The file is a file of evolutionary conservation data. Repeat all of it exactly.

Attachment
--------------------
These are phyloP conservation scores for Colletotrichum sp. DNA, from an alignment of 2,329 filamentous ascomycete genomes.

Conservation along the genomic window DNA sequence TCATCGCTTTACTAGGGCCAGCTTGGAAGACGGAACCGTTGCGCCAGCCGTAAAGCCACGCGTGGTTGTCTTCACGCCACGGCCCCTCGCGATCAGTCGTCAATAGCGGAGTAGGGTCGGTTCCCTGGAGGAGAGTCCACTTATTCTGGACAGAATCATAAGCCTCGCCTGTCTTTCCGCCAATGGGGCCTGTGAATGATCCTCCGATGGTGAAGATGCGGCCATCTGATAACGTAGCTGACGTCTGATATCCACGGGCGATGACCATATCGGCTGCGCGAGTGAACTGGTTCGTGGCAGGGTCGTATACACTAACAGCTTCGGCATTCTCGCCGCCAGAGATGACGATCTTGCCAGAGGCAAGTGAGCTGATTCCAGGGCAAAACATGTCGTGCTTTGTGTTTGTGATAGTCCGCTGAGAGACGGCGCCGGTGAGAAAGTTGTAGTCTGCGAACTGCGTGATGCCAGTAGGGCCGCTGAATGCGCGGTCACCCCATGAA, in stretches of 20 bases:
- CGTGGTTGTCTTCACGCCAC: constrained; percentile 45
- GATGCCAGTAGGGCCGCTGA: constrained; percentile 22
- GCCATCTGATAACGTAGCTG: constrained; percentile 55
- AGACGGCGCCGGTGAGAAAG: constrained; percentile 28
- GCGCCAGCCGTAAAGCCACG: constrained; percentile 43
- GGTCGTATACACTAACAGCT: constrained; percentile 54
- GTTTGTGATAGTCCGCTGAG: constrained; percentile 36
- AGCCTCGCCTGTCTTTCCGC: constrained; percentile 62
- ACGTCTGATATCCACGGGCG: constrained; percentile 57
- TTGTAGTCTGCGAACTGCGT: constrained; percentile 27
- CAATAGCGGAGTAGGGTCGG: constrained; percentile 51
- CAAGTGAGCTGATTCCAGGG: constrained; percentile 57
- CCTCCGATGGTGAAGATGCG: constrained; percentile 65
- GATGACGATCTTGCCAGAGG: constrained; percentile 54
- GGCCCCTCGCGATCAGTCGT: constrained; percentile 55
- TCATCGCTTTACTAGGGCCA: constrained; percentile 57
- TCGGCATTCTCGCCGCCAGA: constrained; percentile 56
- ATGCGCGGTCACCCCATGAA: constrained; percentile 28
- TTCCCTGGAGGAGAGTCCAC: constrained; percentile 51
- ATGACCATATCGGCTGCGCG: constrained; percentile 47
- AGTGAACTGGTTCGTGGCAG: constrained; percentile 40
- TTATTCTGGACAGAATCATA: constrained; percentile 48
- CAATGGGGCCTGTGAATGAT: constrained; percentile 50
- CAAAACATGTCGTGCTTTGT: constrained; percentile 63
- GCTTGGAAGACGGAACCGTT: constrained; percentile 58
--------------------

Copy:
These are phyloP conservation scores for Colletotrichum sp. DNA, from an alignment of 2,329 filamentous ascomycete genomes.

Conservation along the genomic window DNA sequence TCATCGCTTTACTAGGGCCAGCTTGGAAGACGGAACCGTTGCGCCAGCCGTAAAGCCACGCGTGGTTGTCTTCACGCCACGGCCCCTCGCGATCAGTCGTCAATAGCGGAGTAGGGTCGGTTCCCTGGAGGAGAGTCCACTTATTCTGGACAGAATCATAAGCCTCGCCTGTCTTTCCGCCAATGGGGCCTGTGAATGATCCTCCGATGGTGAAGATGCGGCCATCTGATAACGTAGCTGACGTCTGATATCCACGGGCGATGACCATATCGGCTGCGCGAGTGAACTGGTTCGTGGCAGGGTCGTATACACTAACAGCTTCGGCATTCTCGCCGCCAGAGATGACGATCTTGCCAGAGGCAAGTGAGCTGATTCCAGGGCAAAACATGTCGTGCTTTGTGTTTGTGATAGTCCGCTGAGAGACGGCGCCGGTGAGAAAGTTGTAGTCTGCGAACTGCGTGATGCCAGTAGGGCCGCTGAATGCGCGGTCACCCCATGAA, in stretches of 20 bases:
- CGTGGTTGTCTTCACGCCAC: constrained; percentile 45
- GATGCCAGTAGGGCCGCTGA: constrained; percentile 22
- GCCATCTGATAACGTAGCTG: constrained; percentile 55
- AGACGGCGCCGGTGAGAAAG: constrained; percentile 28
- GCGCCAGCCGTAAAGCCACG: constrained; percentile 43
- GGTCGTATACACTAACAGCT: constrained; percentile 54
- GTTTGTGATAGTCCGCTGAG: constrained; percentile 36
- AGCCTCGCCTGTCTTTCCGC: constrained; percentile 62
- ACGTCTGATATCCACGGGCG: constrained; percentile 57
- TTGTAGTCTGCGAACTGCGT: constrained; percentile 27
- CAATAGCGGAGTAGGGTCGG: constrained; percentile 51
- CAAGTGAGCTGATTCCAGGG: constrained; percentile 57
- CCTCCGATGGTGAAGATGCG: constrained; percentile 65
- GATGACGATCTTGCCAGAGG: constrained; percentile 54
- GGCCCCTCGCGATCAGTCGT: constrained; percentile 55
- TCATCGCTTTACTAGGGCCA: constrained; percentile 57
- TCGGCATTCTCGCCGCCAGA: constrained; percentile 56
- ATGCGCGGTCACCCCATGAA: constrained; percentile 28
- TTCCCTGGAGGAGAGTCCAC: constrained; percentile 51
- ATGACCATATCGGCTGCGCG: constrained; percentile 47
- AGTGAACTGGTTCGTGGCAG: constrained; percentile 40
- TTATTCTGGACAGAATCATA: constrained; percentile 48
- CAATGGGGCCTGTGAATGAT: constrained; percentile 50
- CAAAACATGTCGTGCTTTGT: constrained; percentile 63
- GCTTGGAAGACGGAACCGTT: constrained; percentile 58